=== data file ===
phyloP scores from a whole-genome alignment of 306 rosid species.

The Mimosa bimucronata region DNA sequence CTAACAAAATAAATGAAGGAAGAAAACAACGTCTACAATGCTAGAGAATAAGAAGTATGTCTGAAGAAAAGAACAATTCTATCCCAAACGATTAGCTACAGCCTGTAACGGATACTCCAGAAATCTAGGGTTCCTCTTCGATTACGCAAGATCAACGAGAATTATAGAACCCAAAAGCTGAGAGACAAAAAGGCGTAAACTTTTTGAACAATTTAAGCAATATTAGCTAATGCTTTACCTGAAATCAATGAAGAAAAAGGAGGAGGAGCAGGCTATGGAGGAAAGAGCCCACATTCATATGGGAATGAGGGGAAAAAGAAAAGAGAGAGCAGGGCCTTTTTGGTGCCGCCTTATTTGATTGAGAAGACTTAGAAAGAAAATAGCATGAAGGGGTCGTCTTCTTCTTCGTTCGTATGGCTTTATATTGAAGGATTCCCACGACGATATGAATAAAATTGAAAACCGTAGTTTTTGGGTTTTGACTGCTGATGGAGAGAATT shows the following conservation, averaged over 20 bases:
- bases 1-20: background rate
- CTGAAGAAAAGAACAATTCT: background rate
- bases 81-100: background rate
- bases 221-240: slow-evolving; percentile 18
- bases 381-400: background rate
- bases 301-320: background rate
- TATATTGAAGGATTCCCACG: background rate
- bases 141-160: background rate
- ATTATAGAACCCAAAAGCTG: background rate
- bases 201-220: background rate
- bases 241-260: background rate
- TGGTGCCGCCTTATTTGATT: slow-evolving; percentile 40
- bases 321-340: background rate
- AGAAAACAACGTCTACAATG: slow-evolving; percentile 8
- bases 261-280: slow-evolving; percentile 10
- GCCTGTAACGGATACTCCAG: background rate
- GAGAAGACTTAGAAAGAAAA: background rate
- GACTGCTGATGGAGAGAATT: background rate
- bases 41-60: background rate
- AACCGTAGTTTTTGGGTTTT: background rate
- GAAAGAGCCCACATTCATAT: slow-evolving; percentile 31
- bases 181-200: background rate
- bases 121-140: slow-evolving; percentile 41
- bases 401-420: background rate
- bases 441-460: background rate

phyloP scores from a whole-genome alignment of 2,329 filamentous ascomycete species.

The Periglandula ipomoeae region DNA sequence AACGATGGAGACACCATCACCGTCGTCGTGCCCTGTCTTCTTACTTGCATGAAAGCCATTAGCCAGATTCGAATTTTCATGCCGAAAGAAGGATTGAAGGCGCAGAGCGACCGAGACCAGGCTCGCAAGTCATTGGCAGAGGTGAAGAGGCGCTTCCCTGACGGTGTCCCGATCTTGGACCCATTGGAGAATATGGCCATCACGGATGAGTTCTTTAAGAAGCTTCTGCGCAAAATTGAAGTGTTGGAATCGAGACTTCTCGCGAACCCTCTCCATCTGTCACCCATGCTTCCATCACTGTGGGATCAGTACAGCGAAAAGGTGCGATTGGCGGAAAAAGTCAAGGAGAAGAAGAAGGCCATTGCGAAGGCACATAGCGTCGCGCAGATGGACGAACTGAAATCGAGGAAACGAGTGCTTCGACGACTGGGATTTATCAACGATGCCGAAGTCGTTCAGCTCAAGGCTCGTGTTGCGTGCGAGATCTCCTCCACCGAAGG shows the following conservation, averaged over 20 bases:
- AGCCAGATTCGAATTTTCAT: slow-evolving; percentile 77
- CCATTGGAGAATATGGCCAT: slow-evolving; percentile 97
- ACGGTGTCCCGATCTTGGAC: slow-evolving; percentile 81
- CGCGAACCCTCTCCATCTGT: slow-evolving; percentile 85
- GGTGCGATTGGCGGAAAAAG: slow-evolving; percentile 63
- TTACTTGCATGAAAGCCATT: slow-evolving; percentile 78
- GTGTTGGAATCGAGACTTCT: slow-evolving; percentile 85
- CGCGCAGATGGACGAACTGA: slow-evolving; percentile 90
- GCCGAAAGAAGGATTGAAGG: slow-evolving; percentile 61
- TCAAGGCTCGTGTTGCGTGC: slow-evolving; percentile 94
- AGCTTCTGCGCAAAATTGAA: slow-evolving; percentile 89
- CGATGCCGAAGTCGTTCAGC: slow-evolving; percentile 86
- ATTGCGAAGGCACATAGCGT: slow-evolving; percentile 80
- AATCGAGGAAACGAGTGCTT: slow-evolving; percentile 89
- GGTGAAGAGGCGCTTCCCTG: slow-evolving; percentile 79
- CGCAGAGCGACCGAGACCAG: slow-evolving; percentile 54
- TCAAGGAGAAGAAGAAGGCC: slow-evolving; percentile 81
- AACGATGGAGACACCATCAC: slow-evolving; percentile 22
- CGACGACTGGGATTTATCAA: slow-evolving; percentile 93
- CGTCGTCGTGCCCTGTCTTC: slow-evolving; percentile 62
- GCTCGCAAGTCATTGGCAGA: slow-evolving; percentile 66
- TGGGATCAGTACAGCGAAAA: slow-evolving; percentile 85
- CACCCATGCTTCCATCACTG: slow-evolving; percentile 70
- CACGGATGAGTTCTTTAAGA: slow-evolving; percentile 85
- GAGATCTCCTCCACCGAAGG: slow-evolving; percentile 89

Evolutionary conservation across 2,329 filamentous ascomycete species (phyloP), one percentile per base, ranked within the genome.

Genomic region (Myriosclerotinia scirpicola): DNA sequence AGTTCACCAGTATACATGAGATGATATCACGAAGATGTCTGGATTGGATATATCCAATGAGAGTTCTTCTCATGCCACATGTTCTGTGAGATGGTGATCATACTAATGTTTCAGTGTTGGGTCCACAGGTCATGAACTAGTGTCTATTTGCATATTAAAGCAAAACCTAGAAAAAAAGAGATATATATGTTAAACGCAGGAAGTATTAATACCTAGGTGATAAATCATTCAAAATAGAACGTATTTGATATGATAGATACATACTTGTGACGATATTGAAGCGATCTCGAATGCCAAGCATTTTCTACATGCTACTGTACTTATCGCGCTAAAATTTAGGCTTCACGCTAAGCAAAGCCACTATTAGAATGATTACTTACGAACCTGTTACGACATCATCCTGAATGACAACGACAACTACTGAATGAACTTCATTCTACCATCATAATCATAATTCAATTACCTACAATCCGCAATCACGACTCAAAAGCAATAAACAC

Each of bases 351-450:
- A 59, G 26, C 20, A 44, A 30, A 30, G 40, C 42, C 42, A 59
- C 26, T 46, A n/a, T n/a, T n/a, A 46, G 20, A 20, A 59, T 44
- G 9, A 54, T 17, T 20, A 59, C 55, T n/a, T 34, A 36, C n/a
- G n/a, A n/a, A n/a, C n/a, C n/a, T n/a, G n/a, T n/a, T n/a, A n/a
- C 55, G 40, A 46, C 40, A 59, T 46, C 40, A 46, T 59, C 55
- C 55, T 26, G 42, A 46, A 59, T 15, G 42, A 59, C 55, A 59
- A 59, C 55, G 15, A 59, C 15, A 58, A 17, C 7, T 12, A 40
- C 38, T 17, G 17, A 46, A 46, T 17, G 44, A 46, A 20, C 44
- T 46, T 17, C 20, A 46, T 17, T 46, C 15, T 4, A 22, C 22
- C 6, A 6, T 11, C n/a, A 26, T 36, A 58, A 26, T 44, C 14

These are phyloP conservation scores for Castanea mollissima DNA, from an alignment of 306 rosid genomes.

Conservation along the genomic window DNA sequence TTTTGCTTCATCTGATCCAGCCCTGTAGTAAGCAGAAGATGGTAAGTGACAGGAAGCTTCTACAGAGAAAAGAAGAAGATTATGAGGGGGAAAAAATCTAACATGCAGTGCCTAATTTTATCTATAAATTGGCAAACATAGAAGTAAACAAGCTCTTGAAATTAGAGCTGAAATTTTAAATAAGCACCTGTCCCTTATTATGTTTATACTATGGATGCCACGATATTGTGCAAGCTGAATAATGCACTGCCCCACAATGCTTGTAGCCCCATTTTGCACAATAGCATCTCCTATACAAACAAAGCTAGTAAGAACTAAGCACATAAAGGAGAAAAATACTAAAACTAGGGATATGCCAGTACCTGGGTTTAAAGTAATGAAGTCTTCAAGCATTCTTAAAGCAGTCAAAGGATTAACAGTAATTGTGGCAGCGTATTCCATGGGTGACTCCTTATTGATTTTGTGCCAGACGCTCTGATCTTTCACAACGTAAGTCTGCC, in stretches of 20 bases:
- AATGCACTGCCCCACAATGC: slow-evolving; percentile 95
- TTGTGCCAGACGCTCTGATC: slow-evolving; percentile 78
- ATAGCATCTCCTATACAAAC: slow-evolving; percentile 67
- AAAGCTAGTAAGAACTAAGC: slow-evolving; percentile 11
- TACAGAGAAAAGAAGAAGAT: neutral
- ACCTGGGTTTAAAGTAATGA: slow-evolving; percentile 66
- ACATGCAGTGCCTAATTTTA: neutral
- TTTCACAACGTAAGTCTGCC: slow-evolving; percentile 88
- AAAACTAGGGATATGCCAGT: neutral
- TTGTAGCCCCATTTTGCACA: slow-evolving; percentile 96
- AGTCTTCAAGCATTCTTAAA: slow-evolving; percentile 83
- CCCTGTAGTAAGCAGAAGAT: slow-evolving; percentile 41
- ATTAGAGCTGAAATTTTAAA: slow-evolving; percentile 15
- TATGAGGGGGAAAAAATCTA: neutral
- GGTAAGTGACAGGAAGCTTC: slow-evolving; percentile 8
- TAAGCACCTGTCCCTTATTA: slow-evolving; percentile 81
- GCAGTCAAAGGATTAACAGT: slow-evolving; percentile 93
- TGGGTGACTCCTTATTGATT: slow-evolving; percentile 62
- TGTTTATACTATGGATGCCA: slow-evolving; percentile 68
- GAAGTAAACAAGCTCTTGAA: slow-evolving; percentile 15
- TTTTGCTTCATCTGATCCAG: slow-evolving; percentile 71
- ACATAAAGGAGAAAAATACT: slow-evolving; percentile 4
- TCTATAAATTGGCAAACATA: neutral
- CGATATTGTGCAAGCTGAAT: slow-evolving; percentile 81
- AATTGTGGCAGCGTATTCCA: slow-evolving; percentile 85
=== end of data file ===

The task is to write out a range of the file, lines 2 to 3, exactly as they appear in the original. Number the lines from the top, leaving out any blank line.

The Mimosa bimucronata region DNA sequence CTAACAAAATAAATGAAGGAAGAAAACAACGTCTACAATGCTAGAGAATAAGAAGTATGTCTGAAGAAAAGAACAATTCTATCCCAAACGATTAGCTACAGCCTGTAACGGATACTCCAGAAATCTAGGGTTCCTCTTCGATTACGCAAGATCAACGAGAATTATAGAACCCAAAAGCTGAGAGACAAAAAGGCGTAAACTTTTTGAACAATTTAAGCAATATTAGCTAATGCTTTACCTGAAATCAATGAAGAAAAAGGAGGAGGAGCAGGCTATGGAGGAAAGAGCCCACATTCATATGGGAATGAGGGGAAAAAGAAAAGAGAGAGCAGGGCCTTTTTGGTGCCGCCTTATTTGATTGAGAAGACTTAGAAAGAAAATAGCATGAAGGGGTCGTCTTCTTCTTCGTTCGTATGGCTTTATATTGAAGGATTCCCACGACGATATGAATAAAATTGAAAACCGTAGTTTTTGGGTTTTGACTGCTGATGGAGAGAATT shows the following conservation, averaged over 20 bases:
- bases 1-20: background rate